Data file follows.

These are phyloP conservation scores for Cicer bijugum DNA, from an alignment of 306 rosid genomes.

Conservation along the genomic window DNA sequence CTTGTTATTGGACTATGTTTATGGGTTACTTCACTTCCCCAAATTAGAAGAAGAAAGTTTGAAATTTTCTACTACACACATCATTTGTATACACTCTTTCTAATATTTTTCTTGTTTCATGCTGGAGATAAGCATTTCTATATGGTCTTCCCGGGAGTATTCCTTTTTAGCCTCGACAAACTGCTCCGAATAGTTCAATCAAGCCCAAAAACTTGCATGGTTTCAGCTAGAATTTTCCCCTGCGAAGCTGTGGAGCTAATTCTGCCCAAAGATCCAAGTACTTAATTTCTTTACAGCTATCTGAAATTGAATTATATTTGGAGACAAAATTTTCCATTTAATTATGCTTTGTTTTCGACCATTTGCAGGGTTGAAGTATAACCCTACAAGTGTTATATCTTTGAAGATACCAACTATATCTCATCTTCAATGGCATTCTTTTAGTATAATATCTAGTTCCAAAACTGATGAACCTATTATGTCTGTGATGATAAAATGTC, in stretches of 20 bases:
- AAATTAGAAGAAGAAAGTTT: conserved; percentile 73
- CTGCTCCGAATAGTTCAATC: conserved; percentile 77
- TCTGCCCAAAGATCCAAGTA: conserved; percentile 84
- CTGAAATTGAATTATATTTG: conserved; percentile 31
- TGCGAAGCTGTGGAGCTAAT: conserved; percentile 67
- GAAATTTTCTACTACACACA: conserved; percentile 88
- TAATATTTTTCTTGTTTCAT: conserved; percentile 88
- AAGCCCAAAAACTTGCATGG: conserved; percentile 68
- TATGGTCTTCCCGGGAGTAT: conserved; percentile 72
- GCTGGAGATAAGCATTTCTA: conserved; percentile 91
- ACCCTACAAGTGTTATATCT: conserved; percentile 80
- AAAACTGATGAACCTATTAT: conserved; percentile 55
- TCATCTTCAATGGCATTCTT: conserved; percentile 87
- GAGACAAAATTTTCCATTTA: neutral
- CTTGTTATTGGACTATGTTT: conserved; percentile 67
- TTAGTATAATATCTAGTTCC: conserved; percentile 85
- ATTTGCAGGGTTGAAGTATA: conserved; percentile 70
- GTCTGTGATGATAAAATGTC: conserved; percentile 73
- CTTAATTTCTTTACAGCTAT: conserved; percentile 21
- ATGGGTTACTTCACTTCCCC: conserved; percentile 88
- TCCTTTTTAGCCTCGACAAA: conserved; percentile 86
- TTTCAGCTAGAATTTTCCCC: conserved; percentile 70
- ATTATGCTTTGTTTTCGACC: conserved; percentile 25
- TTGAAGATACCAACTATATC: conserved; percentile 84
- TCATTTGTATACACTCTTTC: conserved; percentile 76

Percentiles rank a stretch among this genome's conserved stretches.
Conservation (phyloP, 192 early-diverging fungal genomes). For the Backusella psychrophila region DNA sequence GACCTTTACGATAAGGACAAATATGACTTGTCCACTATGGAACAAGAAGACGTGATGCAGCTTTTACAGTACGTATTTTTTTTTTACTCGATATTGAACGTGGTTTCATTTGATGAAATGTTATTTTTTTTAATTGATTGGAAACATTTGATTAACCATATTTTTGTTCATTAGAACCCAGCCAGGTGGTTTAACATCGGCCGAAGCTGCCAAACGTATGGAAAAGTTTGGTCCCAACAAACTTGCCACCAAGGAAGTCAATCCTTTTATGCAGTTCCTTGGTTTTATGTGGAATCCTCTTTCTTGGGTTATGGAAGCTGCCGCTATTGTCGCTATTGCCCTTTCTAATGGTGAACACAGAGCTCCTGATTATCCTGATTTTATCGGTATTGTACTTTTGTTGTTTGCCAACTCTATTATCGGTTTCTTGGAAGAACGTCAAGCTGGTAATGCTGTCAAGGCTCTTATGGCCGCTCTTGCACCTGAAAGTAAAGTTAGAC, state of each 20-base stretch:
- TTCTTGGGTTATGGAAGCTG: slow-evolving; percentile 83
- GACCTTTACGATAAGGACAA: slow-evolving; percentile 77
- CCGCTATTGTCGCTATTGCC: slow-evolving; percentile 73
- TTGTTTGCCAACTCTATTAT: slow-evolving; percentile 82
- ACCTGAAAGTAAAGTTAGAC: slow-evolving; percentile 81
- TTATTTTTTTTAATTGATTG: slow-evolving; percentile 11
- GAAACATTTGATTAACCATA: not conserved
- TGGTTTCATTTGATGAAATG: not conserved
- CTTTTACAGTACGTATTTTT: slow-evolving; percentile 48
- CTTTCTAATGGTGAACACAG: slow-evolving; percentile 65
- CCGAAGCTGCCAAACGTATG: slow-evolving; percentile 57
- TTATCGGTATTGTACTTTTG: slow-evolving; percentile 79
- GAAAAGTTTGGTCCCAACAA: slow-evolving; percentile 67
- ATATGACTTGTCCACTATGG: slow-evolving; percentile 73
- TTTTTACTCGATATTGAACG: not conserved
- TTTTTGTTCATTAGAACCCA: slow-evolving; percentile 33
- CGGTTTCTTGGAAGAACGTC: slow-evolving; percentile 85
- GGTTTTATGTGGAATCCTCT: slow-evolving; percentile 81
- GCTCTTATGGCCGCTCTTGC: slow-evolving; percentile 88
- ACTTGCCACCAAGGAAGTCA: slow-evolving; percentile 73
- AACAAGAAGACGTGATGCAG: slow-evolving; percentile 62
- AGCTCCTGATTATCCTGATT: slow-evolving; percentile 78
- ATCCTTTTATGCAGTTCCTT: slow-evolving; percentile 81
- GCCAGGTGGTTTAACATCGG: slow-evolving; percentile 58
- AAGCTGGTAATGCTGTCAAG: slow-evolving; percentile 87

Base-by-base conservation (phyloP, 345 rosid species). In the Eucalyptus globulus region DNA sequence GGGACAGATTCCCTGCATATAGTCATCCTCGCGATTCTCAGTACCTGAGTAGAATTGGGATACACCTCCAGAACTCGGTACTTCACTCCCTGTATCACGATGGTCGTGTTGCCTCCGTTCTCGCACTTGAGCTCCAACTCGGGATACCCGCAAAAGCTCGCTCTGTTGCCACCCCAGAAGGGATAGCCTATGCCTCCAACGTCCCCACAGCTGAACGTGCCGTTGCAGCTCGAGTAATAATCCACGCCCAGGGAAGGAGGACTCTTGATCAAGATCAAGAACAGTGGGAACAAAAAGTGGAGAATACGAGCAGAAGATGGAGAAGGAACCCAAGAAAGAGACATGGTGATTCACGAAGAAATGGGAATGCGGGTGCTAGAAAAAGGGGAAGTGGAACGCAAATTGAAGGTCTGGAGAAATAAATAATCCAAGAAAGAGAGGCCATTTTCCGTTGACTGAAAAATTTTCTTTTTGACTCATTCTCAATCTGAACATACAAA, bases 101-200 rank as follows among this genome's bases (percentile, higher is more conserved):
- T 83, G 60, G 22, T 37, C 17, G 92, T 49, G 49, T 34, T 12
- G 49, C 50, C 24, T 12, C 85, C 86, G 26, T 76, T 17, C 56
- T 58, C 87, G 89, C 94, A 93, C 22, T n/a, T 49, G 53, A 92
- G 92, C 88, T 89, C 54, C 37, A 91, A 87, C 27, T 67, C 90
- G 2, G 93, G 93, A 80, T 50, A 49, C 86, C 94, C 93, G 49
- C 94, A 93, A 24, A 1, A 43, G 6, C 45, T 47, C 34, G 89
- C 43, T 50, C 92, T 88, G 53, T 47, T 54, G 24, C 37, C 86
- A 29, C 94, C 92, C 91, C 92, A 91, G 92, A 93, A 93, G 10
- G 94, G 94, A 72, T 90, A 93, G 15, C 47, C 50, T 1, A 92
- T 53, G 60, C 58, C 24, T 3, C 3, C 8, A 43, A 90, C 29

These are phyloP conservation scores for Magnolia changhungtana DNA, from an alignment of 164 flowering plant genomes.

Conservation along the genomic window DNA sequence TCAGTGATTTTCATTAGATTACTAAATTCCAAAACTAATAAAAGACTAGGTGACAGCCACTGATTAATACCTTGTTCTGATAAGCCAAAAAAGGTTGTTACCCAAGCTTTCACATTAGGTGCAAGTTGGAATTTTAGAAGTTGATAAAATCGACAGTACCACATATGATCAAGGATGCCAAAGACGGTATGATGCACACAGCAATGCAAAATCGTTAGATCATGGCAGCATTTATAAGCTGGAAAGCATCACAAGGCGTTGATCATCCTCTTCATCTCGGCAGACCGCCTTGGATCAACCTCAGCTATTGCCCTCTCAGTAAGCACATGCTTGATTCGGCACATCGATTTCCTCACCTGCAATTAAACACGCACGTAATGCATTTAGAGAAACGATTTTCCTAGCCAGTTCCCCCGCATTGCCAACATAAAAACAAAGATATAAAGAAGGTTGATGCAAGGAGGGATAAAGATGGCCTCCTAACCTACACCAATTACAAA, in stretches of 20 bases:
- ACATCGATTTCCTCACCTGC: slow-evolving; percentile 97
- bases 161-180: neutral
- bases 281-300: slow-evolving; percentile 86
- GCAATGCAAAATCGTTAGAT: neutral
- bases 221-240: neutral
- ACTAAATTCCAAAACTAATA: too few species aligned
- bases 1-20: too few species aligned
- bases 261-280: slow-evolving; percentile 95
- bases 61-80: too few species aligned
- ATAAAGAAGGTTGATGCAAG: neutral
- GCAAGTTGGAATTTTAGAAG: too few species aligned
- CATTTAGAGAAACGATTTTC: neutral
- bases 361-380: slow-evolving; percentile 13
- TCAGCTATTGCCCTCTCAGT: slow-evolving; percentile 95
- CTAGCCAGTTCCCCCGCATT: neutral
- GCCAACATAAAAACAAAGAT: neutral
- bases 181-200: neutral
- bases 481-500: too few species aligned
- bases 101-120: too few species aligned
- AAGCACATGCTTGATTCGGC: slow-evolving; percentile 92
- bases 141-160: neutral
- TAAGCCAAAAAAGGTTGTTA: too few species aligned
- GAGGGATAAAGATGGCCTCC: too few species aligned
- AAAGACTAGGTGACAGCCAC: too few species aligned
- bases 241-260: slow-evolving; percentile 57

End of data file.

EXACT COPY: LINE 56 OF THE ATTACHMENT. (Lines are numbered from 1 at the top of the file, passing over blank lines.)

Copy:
- T 83, G 60, G 22, T 37, C 17, G 92, T 49, G 49, T 34, T 12